Make Your Issue Easy to Understand. 
Some advocacy topics can be difficult to understand for someone who isn’t already aware of the issue. Your advocacy video isn’t a place to read your organization’s white paper. Instead, you should work to find a way to break complicated issues down into short, digestible bites for your viewer. Go into the video production process assuming that your audience has a very limited understanding of your issue. Think about how you can describe why that issue matters to the viewer in a sentence or two that’s visually and emotionally compelling. 

Recruit Real Supporters 
Creating an engaging advocacy video is all about using supporters to demonstrate the real-world effects of your position. Real supporters can help inject emotion into your issue, put a face to your cause and give a sense of urgency to your issue. And you don’t need fancy lighting or a sound person to tell these stories. A direct to camera testimonial can be even more engaging than a slickly produced video if the story is compelling enough. 

Write a Script You Can Stick To
Regardless of if you’re using real testimonials of supporters or if you’re just shooting video b-roll, you will want to write out a script before you start filming. Your script will allow you to make sure you’re getting all of the footage you need during the shoot, so you don’t have to go back and do pickup shots later. Writing out a script for your supporters will help them to feel more confident in their delivery. It will also ensure that your organizational talking points are covered and you don’t have to go back and have supporters re-cut their portions of the video later.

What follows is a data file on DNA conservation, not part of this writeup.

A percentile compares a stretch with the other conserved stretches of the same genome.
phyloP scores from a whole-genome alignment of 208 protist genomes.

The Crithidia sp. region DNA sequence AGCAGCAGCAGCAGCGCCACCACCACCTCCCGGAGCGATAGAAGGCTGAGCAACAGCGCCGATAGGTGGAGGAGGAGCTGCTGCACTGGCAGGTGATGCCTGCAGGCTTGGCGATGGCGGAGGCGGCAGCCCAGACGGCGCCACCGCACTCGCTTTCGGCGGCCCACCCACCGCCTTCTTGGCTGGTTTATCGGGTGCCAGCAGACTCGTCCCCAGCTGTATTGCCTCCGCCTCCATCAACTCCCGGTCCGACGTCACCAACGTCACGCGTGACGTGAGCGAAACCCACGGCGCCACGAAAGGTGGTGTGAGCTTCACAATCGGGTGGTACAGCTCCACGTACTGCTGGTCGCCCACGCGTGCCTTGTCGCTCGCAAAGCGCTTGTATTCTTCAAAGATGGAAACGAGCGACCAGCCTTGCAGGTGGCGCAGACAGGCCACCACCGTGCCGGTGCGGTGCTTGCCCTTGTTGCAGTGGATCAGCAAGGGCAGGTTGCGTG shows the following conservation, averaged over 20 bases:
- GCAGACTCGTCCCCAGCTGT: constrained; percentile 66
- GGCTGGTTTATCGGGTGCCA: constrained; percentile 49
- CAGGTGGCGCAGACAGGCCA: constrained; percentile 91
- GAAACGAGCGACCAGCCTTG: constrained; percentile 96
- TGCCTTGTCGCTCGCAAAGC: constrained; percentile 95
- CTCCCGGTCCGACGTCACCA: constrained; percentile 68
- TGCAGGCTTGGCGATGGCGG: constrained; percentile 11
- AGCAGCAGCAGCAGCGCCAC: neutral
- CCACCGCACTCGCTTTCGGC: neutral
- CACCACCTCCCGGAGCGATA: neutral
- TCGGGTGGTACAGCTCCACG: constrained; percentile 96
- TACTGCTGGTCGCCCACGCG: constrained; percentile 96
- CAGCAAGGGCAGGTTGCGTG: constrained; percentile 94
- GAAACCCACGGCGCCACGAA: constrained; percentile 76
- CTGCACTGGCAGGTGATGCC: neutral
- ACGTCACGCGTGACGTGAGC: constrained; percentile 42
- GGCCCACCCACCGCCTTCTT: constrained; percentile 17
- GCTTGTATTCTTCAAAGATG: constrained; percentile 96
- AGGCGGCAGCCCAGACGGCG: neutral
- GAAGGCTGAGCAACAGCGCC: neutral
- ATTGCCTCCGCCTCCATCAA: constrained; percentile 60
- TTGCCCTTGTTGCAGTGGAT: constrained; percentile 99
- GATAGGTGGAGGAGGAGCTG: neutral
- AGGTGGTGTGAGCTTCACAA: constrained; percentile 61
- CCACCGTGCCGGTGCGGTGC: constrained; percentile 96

Use User-generated Content
There are a lot of different ways you can produce an advocacy video. You can shoot a bunch of b-roll of your subjects and edit the video together with a voiceover artist. During the pandemic, we’ve seen a lot of success by having real supporters record real testimonials about an issue that we then edit together. These user-generated content videos have an authentic look and feel to them and are as they are typically shot by your supporters themselves on either a phone or on a recorded Zoom call. There are also tools like Boast.IO and others that allow you to easily store and display supporter videos. Just like you would if you were interviewing supporters in-person, you should give them talking points so they are hitting the right messaging in their sections. 

Make Your Video Feel Authentic  
A lot of advocacy organizations feel like they can’t produce a video because they don’t have a lot of money to spend on a cameraperson or a fancy editor. That’s okay! Chances are your supporters will be more put off by a slick, Madison Avenue-style video anyway. Of course, you should always make every effort to prepare your subjects and make sure they have a one-pager with some best practices (there’s a line between video that’s not perfect and video that’s simply not usable). If you have a nice podcast microphone at your office, dropping off equipment for your supporters to borrow to increase the production quality can always help you get better takes. One thing we’ve learned from 2020 is that the best advocacy videos start with a great story and a great storyteller. Your video, audio and post-production quality come second. 

Do you need help creating your own advocacy video? Need help just getting your advocacy campaign off the ground? Reach out to The Campaign Workshop for help!